Unlike cloud computing, which is an on-demand experience, serverless computing operates on a pay-as-you-go model. It means that the consumers are only going to be charged for the number of times their piece of code runs on a serverless service.
In terms of a concrete example, Lambda is, by far, the most popular serverless computing resource offered by Amazon Web Services (AWS) that allows you to connect your code with a lambda function and it would execute as needed.
PaaS vs. FaaS serverless models
Platform as a Service (PaaS) and Function as a Service (FaaS) models are quite different, and have different use cases, which is why its worth delving deeper into these two scenarios.
PaaS - Here you’re cutting out servers, but you’re not touching your underlying code or enforcing any new coding practices. Docker containers are often put to use here, with snapshots of the app being deployed quickly across multiple servers.
However, note that the ‘serverless’ aspect here depends largely on which service you’re using. With AWS Fargate andAzure Container Instances there’s no need to worry about servers, but with others, including Heroku, you’re still charged per server, but you don’t need to worry about self set-up.
FaaS - Here, the idea of servers is removed completely. Instead, your code is triggered, it runs a quick function and then charges you for the memory and compute time used. Essentially, your app is broken down into its component parts with each one separately developed.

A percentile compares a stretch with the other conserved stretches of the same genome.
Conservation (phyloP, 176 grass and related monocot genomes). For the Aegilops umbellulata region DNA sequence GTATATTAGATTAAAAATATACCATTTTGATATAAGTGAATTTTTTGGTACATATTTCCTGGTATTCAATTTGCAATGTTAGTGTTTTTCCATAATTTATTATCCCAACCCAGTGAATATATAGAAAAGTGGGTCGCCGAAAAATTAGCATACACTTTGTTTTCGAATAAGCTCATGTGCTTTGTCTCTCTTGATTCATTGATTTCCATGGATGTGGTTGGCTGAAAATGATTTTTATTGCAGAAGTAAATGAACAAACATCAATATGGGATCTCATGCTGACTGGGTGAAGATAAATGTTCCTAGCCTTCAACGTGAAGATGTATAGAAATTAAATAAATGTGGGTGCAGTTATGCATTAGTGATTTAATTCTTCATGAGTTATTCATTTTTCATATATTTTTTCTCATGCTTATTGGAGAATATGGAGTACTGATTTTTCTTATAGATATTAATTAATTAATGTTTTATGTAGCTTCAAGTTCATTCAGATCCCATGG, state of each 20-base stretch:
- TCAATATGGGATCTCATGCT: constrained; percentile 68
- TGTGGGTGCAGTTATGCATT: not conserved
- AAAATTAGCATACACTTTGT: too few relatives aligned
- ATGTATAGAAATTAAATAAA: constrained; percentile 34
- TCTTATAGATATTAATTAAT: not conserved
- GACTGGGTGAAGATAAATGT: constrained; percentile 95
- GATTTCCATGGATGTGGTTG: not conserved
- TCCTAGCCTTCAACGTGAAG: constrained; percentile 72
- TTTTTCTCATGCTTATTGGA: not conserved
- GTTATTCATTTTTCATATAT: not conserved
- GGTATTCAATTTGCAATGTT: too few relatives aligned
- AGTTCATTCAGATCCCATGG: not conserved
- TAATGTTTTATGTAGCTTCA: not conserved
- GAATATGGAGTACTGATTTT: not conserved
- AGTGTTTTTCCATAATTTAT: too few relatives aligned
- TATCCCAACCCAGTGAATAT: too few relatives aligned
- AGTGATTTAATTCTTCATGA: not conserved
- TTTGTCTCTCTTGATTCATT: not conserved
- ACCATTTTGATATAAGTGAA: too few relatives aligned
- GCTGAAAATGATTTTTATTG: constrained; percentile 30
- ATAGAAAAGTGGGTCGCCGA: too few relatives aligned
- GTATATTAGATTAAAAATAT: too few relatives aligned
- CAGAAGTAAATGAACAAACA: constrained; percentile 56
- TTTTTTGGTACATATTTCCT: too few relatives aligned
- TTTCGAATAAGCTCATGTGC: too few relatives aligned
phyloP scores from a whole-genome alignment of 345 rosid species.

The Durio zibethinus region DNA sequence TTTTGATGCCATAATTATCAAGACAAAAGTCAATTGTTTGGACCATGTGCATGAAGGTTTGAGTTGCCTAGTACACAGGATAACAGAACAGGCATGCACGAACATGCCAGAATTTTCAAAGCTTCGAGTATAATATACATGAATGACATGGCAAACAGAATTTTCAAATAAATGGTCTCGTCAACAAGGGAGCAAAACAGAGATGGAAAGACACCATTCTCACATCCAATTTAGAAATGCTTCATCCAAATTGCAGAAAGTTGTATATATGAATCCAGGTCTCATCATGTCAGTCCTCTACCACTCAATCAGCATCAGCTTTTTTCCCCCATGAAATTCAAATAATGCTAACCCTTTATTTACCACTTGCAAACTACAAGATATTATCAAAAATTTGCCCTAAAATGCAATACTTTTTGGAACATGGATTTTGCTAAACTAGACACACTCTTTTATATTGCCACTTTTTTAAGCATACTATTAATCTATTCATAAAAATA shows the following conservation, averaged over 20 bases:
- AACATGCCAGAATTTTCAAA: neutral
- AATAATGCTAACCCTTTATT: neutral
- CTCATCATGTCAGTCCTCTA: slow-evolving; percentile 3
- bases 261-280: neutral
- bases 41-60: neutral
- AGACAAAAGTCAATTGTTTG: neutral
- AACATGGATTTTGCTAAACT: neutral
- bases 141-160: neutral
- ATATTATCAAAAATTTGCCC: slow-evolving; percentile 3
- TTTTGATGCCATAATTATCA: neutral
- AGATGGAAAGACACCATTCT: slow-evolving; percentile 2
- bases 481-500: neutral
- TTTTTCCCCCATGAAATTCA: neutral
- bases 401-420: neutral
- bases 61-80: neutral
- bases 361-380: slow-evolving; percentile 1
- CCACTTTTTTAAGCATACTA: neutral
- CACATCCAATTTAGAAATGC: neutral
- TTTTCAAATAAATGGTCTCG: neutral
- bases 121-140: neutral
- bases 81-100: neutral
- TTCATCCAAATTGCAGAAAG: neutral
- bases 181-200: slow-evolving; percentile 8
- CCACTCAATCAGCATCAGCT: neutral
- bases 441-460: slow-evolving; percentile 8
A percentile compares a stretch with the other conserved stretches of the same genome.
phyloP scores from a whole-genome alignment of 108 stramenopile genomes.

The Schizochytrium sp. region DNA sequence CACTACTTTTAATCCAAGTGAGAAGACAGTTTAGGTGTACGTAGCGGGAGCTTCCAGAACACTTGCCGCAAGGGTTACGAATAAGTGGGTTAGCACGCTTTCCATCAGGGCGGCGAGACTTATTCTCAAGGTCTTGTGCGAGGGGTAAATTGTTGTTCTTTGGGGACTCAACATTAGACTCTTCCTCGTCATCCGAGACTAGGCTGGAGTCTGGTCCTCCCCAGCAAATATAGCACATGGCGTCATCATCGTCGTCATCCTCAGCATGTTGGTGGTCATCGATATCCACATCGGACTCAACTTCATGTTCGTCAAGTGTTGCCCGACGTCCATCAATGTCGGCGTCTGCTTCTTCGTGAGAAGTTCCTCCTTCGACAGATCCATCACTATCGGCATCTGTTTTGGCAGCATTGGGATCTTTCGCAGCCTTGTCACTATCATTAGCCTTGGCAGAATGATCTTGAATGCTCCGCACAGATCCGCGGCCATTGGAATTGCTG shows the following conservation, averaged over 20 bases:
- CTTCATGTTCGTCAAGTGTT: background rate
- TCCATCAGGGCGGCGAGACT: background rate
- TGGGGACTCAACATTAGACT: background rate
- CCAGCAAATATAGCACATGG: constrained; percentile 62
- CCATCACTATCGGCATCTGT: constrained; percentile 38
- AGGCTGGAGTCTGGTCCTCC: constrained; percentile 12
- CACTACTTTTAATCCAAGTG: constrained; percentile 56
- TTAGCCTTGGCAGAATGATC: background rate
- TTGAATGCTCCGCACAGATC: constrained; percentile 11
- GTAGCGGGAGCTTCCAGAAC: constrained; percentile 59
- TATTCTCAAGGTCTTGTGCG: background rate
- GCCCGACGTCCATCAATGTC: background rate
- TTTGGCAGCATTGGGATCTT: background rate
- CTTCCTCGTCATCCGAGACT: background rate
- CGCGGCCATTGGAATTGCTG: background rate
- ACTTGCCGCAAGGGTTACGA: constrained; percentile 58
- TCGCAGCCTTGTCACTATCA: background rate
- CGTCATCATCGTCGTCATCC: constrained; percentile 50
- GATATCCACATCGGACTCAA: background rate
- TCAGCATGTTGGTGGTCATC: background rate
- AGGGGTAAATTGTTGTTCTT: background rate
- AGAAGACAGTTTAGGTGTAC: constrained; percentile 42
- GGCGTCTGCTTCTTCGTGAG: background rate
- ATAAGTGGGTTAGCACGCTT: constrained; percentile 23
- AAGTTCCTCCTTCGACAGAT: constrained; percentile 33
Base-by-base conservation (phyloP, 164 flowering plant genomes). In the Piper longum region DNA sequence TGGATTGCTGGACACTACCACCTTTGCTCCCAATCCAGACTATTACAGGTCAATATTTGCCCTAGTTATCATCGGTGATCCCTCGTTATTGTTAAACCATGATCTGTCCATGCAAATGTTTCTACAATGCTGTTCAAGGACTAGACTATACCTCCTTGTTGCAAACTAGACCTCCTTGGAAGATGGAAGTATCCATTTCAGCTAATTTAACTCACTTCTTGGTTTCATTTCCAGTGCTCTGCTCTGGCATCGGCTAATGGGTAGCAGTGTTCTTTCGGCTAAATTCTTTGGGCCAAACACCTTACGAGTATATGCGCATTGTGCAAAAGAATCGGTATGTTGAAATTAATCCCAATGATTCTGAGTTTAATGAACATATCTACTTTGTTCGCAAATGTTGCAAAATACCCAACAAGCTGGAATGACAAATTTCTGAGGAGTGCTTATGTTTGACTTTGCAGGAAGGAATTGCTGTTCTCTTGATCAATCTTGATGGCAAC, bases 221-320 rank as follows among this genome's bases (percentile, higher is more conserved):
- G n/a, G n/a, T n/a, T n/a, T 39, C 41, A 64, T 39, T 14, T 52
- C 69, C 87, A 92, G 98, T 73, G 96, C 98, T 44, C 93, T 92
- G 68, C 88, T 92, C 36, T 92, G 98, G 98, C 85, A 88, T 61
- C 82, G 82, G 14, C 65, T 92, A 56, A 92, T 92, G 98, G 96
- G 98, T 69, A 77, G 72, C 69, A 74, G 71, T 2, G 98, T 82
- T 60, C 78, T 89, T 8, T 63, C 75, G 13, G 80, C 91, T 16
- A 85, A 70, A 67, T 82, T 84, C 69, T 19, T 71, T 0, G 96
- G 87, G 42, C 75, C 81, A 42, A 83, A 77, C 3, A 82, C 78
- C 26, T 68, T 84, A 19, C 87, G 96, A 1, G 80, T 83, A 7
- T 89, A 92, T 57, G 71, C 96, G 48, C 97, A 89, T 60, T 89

Advantages and disadvantages of cloud computing
As we discussed earlier, cloud computing operates on an on-demand model. The hardware services are available over a network. This approach is very beneficial but, in some cases, it might not fit your needs. The following are some of the advantages and disadvantages of cloud computing.
It is with no doubt that we mention that cloud computing is one of the most reliable modes of service consumption. The way modern cloud providers work is bound to ensure that any update to your data or service is effectively preserved and will not be lost. Since these services are available on a cloud over a network, they are always available to you as long as you have the necessary permissions to access them.
One of the key advantages of cloud computing is that it offers huge data storage capacity and also facilitates faster deployment cycles. Other than that, cloud computing and services are highly affordable as compared to on-premise server infrastructure.